12-1-02, 9:55 p.m.
BY GEOFF HOBSON
If Bengals President Mike Brown is looking for any shred of good to keep some of his coaching staff intact for next season, he lost another strand Sunday in the 27-23 loss to Baltimore.
Not only was it in front of the smallest announced crowd ever at two-year-old Paul Brown Stadium (44,878), but the 1-11 Bengals now have to win two of their last four games to avoid finishing with the worst record in franchise history.
Not only that, but head coach Dick LeBeau's run is now officially as bad as the Dave Shula reign-on-your-parade. After Sunday, both have winning percentages of .268.
"We could have won several games, and there were times when we had this one won," LeBeau said. "It does hurt more as you go on. This team deserves better."
So does LeBeau, but only Brown knows what he plans to do in the offseason and he's not saying. Making it tougher on LeBeau is that the defense he has groomed since 1998 hasn't kept up with the offense this season. Until Sunday, but the effort was spoiled by a missed extra point, a blocked punt for a touchdown, and Ravens running back Jamal Lewis' 121 yards on 22 carries.
"We fight so hard trying to put all three parts of the game together — special teams, defense and offense ," said Bengals linebacker Takeo Spikes after he led the team with 11 tackles. "Even though Jamal Lewis got over 100 yards today, we played pretty steady. We kept him out of the end zone. We kept them off the scoreboard when we had to, and there's going to be weeks like that."
The Bengals' run defense, ranked next to last in the NFL, gave up 148 yards on the ground, but the pass rush offered its most sustained effort of the
season with a season-high three sacks and several pressures of quarterback Jeff Blake that resulted in just 115 yards passing. They also allowed a season-low 247 total yards. In that sense, it was finally like the old days of last year. It's the fewest yards they had allowed since Oct. 14, 2001, and it was their most sacks since last year's finale.
But more than half of Blake's passing yards came on touchdown passes. The 39-yarder to a wide open wide receiver Travis Taylor streaking past free safety Cory Hall broke the Ravens' skein of 25 straight possessions without a touchdown. The 22-yarder, the winner, came to tight end Todd Heap with 5:12 left in the game after Blake bought Heap about an extra four seconds to work on rookie strong safety Marquand Manuel as he rolled away from the rush.
"I think he broke contain and anytime you give the quarterback that much time, bad things are going to happen," said cornerback Artrell Hawkins. "He had him covered, but it was a six- or seven-second play. You put me on Deion Sanders for six or seven seconds and I'll shake away from him nine out of 10 times."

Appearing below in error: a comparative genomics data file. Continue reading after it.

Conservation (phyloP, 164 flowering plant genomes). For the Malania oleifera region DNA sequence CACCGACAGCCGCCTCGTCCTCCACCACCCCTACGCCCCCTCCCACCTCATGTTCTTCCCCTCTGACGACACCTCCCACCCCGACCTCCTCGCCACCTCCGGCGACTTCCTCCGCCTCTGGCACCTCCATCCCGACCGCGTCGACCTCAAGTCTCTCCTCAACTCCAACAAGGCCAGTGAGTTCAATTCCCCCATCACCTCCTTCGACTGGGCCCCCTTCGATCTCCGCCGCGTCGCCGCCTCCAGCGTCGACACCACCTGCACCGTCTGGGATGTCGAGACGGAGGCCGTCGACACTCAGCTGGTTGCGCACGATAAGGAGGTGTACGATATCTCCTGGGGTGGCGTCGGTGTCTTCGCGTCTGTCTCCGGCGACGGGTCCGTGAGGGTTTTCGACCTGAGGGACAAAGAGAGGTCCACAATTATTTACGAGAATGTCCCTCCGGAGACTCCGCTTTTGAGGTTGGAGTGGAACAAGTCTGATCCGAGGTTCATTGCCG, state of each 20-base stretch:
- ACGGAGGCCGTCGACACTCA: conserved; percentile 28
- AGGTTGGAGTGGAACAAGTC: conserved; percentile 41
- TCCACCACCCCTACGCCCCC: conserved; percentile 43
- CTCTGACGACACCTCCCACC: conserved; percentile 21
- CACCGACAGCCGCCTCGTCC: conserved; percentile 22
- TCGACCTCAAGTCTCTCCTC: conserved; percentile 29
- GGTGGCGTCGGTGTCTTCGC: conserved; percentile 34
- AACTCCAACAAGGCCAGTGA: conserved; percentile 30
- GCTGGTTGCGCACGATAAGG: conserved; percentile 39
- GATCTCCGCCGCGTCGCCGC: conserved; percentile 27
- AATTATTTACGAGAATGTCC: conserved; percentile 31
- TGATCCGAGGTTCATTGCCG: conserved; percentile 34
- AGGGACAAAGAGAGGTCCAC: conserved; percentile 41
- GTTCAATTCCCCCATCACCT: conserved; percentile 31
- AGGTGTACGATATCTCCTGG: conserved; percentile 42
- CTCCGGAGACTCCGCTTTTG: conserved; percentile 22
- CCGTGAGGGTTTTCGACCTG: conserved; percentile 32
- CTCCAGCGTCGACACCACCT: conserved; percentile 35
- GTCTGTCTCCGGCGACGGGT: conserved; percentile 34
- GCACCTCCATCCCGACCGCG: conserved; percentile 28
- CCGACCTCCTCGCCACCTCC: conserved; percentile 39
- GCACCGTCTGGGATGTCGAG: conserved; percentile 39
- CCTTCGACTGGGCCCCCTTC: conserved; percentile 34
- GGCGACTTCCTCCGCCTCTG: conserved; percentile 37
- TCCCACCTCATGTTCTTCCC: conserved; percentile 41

Heap, leading all NFL tight ends in production, had to agree.
"You have time to do whatever you want on that play, you could have drawn it up in the sand and run it," Heap said.
Spikes called Blake's performance, "gutty," because he was hit early and often but, "he hung in there."
"The play was actually designed to go to Travis (Taylor), " Blake said of the winning touchdown, "and when I looked up he was double-covered. The line did a great job at that time. I was able to buy some time and looked down field and saw Todd (Heap) and gave him the ball."
Blake was just 10 of 19, but he was four of six for 27 yards on third and fourth down with the help of Lewis. The killer came four plays before the winning touchdown on third-and-seven from the Ravens 49 with seven minutes left in the game.
Last year, the Bengals' defense held 62 percent of the time on third down. This year, it is just 57 percent and on this one Blake hit a 16-yard pass to wide-open running back Chester Taylor underneath a deep zone.
"It was a Cover Two. He just had time to throw the ball," Spikes said. "He had time to throw it. We just have to get more pressure I guess or something. He just made the play when it needed to be made."
Like Spikes, Hawkins felt the defense made one of its best stands of the season, observing it was the fewest points (14) the defense had allowed in a loss this season.
But for the second straight game, the defense came up with no turnovers. Still, they win if there is no interception return or blocked punt.
"I thought we were playing pretty good this past month as far as no turnovers — doing things to kill ourselves," Spikes said. "But if it's in the game, it's in the game. What we have to do is eliminate that and not make it so hard on ourselves in the end where we'll be able to win these type of games."